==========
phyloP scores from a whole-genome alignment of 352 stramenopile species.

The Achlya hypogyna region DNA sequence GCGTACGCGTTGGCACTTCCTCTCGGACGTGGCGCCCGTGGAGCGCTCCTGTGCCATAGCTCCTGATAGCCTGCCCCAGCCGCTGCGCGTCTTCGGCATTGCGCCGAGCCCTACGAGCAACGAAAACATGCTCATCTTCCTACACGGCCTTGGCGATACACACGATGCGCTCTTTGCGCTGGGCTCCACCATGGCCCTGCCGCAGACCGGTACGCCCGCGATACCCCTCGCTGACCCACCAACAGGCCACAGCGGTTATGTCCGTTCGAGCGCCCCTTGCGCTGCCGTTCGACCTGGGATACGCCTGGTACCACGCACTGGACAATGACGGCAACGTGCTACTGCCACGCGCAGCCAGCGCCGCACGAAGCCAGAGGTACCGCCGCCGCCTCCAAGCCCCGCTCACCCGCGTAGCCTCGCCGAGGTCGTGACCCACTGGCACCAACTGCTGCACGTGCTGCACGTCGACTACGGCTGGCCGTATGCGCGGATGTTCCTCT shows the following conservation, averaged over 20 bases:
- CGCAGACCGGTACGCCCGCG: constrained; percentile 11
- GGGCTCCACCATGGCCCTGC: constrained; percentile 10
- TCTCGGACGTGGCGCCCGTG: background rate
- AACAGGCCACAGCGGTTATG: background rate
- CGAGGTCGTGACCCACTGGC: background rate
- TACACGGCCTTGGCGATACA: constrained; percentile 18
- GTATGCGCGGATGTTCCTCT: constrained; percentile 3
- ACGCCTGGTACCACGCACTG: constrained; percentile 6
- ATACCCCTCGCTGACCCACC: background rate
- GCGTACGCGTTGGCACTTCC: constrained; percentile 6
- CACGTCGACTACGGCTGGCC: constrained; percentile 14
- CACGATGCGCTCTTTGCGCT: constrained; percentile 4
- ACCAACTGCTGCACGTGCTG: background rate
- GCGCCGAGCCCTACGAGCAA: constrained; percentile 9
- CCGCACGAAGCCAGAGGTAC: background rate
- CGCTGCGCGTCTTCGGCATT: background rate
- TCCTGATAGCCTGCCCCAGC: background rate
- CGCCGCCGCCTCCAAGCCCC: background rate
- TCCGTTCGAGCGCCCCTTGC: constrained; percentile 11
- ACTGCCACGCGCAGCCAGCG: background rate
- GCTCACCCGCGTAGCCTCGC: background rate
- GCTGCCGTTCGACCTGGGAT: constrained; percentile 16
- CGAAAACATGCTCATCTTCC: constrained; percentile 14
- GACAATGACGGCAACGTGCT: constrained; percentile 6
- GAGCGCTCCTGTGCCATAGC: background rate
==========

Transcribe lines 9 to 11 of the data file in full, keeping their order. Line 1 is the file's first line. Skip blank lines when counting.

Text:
- GTATGCGCGGATGTTCCTCT: constrained; percentile 3
- ACGCCTGGTACCACGCACTG: constrained; percentile 6
- ATACCCCTCGCTGACCCACC: background rate